THAT TEXAS BLOOD #6, available from Image Comics on December 2nd, solves the mystery of Travis’ murder, but not without a bloody cost. Chris Condon concludes the first arc of the series by highlighting the toll memory, anger, and regret can take on a person.
Jacob Philips created a strong cover for this final issue in the arc. Randy sits in a chair, looking at the reader, contemplating his next move with a gun in hand. The bright red pool of blood provides an eye-catching contrast. The cat lazily strolling by adds some curiosity to what’s going on, but Randy’s facial expression is unclear. Is he angry? Is he ambivalent? It’s tough to tell, and that brings the impact of the cover down.
Condon spent the previous 5 issues (check out our review for issue #5 here) putting Randy on a hot pan and slowly turning up the heat. You could feel the tension of the town rising by degrees with every single page as Randy crosses paths with the local gangsters and unsavory elements. Each time coming away from them a little more beaten down and resigned to the fact that he never really left the town and all the bad that comes with it.
Travis’ murderer and the circumstances of his death are wrapped up in a neat little bow. Randy metes out some well-earned “justice,” but when the Sheriff’s investigation and Randy’s inflicted retribution intersect, we learn that serious mistakes were made. It all goes horribly wrong.
It’s a satisfying conclusion to the arc in terms of connecting all the dots, but the finale felt anti-climatic. Randy’s decision to take action came off as numb or disconnected, but maybe that was the intent. All the simmering from the previous issues leads you to believe there’s going to be a big bang, but Condon doesn’t quite pay off the built-up energy. It’s a solid conclusion that fell a little flat.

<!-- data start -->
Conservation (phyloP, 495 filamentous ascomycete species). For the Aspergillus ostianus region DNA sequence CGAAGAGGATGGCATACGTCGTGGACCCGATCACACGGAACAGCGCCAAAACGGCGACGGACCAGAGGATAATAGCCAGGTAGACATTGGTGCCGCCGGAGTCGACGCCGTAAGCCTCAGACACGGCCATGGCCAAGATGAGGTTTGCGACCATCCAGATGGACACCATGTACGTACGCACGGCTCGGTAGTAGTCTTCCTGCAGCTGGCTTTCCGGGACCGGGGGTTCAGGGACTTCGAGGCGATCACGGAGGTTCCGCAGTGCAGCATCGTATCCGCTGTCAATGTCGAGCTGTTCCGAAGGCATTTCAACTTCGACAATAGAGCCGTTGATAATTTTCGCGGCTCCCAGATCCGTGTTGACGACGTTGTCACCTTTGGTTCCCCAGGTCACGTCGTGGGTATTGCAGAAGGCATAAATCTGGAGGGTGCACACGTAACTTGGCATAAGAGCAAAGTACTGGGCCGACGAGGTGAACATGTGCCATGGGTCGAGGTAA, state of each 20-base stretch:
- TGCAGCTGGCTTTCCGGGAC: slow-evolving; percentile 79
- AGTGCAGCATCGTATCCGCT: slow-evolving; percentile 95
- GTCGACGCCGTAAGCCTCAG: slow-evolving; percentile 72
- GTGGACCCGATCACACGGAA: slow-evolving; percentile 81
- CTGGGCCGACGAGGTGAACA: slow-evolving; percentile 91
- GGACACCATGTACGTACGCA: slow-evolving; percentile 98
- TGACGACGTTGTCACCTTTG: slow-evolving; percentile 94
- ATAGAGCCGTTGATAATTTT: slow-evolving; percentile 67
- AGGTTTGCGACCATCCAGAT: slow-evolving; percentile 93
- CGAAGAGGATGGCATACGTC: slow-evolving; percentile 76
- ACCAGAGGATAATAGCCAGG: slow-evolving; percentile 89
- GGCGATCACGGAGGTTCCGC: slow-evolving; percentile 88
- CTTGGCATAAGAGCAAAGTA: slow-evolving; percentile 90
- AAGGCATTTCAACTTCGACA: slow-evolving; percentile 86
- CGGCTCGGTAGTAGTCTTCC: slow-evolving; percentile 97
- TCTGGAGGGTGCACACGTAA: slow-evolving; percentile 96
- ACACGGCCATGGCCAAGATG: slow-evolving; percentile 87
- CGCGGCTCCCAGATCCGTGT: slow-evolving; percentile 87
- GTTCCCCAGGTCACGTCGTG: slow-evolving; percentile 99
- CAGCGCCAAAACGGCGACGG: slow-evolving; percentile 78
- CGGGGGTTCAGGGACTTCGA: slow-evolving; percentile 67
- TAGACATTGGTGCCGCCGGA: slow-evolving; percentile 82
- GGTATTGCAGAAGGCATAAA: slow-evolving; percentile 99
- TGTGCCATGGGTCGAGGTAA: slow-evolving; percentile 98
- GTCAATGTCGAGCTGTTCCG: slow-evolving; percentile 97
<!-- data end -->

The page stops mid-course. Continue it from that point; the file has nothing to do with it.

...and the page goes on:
Jacob Phillips has been consistently good throughout the series, and this issue is no exception. There’s a lot of little character moments in this issue where the postures, faces, and gestures mean everything to push the panels’ emotions. Phillips nails the emotional expression right down to a simple hug.
For this reviewer, the best sequence in this issue is a scene where nothing happens at all… visually. There’s a shootout just at the halfway point that you never really see but can tell is happening (partly achieved by great lettering we’ll get to in a minute) that holds the tension and your attention with nothing more than perfect panel framing. Phillips deserves big props for the art of this series.
Consistent with the previous issue, Phillips makes great use of color to shift between different scenes and flashbacks to help move the narrative along. There’s an exciting part where Randy meets the Sheriff, and the panels alternate between red and blue to match the flashing of the police car lights that’s visually creative. Overall nice work from Phillips.
Phillips executes some excellent lettering issue, particularly with the aforementioned shootout scene. As the “camera” holds a position on the front of a saloon, it’s through the lettering and the sporadic exclamation of gunfire that you get the real impact of what’s happening. This is one of those infrequent cases where the sound lettering tells the story, and Phillips does a great job with it.
THAT TEXAS BLOOD #6, available from Image Comics on December 2nd, brings the latest bloody chapter in this town’s history to a close. This series takes a hard look at the toll of carrying the past with you and the dangers of letting the past decide your future. THAT TEXAS BLOOD is a great comic that holds up as one of the best examples of crime noir in years. I highly recommend the complete 6-issue arc.